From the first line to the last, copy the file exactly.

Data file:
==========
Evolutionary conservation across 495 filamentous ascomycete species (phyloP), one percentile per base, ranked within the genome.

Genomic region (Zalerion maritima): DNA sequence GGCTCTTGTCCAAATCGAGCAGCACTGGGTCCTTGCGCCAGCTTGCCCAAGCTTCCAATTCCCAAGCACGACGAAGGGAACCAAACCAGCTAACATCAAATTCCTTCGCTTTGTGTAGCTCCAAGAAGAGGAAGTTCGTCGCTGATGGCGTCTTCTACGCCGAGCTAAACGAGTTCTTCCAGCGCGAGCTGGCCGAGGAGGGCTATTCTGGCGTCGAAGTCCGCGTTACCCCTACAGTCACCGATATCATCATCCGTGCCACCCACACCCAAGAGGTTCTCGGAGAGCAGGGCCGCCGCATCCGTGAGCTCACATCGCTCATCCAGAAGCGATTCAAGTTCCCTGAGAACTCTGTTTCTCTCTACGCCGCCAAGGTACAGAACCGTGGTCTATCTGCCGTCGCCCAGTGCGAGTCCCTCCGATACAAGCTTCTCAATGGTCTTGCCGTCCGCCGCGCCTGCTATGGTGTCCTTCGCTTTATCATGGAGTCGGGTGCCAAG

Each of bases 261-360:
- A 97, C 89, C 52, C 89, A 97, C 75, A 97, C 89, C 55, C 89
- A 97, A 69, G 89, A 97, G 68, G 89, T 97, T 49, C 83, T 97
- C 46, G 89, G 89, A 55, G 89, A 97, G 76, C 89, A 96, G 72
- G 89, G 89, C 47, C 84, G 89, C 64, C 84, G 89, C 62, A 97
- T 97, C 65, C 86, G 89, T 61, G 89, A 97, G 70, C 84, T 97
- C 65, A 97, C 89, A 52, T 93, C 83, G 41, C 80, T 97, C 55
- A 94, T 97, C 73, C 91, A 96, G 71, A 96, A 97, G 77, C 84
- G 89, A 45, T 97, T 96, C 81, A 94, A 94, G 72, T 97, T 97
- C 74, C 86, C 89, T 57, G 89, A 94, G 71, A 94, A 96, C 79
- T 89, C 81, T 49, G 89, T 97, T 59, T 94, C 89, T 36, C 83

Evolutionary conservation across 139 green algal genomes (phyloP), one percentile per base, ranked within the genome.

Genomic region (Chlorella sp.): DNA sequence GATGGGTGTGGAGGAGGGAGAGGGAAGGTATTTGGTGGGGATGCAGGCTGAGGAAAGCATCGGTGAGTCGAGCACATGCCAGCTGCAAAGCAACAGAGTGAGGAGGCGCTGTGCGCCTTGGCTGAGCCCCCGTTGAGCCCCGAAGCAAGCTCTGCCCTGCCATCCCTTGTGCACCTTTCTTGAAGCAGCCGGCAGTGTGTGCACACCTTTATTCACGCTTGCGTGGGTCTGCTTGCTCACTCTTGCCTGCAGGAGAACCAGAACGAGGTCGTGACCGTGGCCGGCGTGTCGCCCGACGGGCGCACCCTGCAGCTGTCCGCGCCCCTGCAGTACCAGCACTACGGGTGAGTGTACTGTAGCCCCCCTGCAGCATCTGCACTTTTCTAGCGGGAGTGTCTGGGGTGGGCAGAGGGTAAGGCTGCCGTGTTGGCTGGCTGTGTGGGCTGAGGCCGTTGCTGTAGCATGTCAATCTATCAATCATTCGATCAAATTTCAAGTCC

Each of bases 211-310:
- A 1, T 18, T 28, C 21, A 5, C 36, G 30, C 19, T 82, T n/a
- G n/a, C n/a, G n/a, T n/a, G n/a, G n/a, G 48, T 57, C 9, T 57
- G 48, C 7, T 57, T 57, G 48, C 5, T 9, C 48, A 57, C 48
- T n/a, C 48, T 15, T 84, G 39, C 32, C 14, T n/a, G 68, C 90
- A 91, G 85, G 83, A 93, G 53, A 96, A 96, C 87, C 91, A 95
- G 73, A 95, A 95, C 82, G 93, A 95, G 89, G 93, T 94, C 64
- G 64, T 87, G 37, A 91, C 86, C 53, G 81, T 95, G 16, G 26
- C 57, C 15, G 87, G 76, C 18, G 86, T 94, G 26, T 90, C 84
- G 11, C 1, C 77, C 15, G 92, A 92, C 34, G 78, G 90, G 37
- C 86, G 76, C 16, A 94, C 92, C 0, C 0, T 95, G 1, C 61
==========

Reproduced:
Evolutionary conservation across 495 filamentous ascomycete species (phyloP), one percentile per base, ranked within the genome.

Genomic region (Zalerion maritima): DNA sequence GGCTCTTGTCCAAATCGAGCAGCACTGGGTCCTTGCGCCAGCTTGCCCAAGCTTCCAATTCCCAAGCACGACGAAGGGAACCAAACCAGCTAACATCAAATTCCTTCGCTTTGTGTAGCTCCAAGAAGAGGAAGTTCGTCGCTGATGGCGTCTTCTACGCCGAGCTAAACGAGTTCTTCCAGCGCGAGCTGGCCGAGGAGGGCTATTCTGGCGTCGAAGTCCGCGTTACCCCTACAGTCACCGATATCATCATCCGTGCCACCCACACCCAAGAGGTTCTCGGAGAGCAGGGCCGCCGCATCCGTGAGCTCACATCGCTCATCCAGAAGCGATTCAAGTTCCCTGAGAACTCTGTTTCTCTCTACGCCGCCAAGGTACAGAACCGTGGTCTATCTGCCGTCGCCCAGTGCGAGTCCCTCCGATACAAGCTTCTCAATGGTCTTGCCGTCCGCCGCGCCTGCTATGGTGTCCTTCGCTTTATCATGGAGTCGGGTGCCAAG

Each of bases 261-360:
- A 97, C 89, C 52, C 89, A 97, C 75, A 97, C 89, C 55, C 89
- A 97, A 69, G 89, A 97, G 68, G 89, T 97, T 49, C 83, T 97
- C 46, G 89, G 89, A 55, G 89, A 97, G 76, C 89, A 96, G 72
- G 89, G 89, C 47, C 84, G 89, C 64, C 84, G 89, C 62, A 97
- T 97, C 65, C 86, G 89, T 61, G 89, A 97, G 70, C 84, T 97
- C 65, A 97, C 89, A 52, T 93, C 83, G 41, C 80, T 97, C 55
- A 94, T 97, C 73, C 91, A 96, G 71, A 96, A 97, G 77, C 84
- G 89, A 45, T 97, T 96, C 81, A 94, A 94, G 72, T 97, T 97
- C 74, C 86, C 89, T 57, G 89, A 94, G 71, A 94, A 96, C 79
- T 89, C 81, T 49, G 89, T 97, T 59, T 94, C 89, T 36, C 83

Evolutionary conservation across 139 green algal genomes (phyloP), one percentile per base, ranked within the genome.

Genomic region (Chlorella sp.): DNA sequence GATGGGTGTGGAGGAGGGAGAGGGAAGGTATTTGGTGGGGATGCAGGCTGAGGAAAGCATCGGTGAGTCGAGCACATGCCAGCTGCAAAGCAACAGAGTGAGGAGGCGCTGTGCGCCTTGGCTGAGCCCCCGTTGAGCCCCGAAGCAAGCTCTGCCCTGCCATCCCTTGTGCACCTTTCTTGAAGCAGCCGGCAGTGTGTGCACACCTTTATTCACGCTTGCGTGGGTCTGCTTGCTCACTCTTGCCTGCAGGAGAACCAGAACGAGGTCGTGACCGTGGCCGGCGTGTCGCCCGACGGGCGCACCCTGCAGCTGTCCGCGCCCCTGCAGTACCAGCACTACGGGTGAGTGTACTGTAGCCCCCCTGCAGCATCTGCACTTTTCTAGCGGGAGTGTCTGGGGTGGGCAGAGGGTAAGGCTGCCGTGTTGGCTGGCTGTGTGGGCTGAGGCCGTTGCTGTAGCATGTCAATCTATCAATCATTCGATCAAATTTCAAGTCC

Each of bases 211-310:
- A 1, T 18, T 28, C 21, A 5, C 36, G 30, C 19, T 82, T n/a
- G n/a, C n/a, G n/a, T n/a, G n/a, G n/a, G 48, T 57, C 9, T 57
- G 48, C 7, T 57, T 57, G 48, C 5, T 9, C 48, A 57, C 48
- T n/a, C 48, T 15, T 84, G 39, C 32, C 14, T n/a, G 68, C 90
- A 91, G 85, G 83, A 93, G 53, A 96, A 96, C 87, C 91, A 95
- G 73, A 95, A 95, C 82, G 93, A 95, G 89, G 93, T 94, C 64
- G 64, T 87, G 37, A 91, C 86, C 53, G 81, T 95, G 16, G 26
- C 57, C 15, G 87, G 76, C 18, G 86, T 94, G 26, T 90, C 84
- G 11, C 1, C 77, C 15, G 92, A 92, C 34, G 78, G 90, G 37
- C 86, G 76, C 16, A 94, C 92, C 0, C 0, T 95, G 1, C 61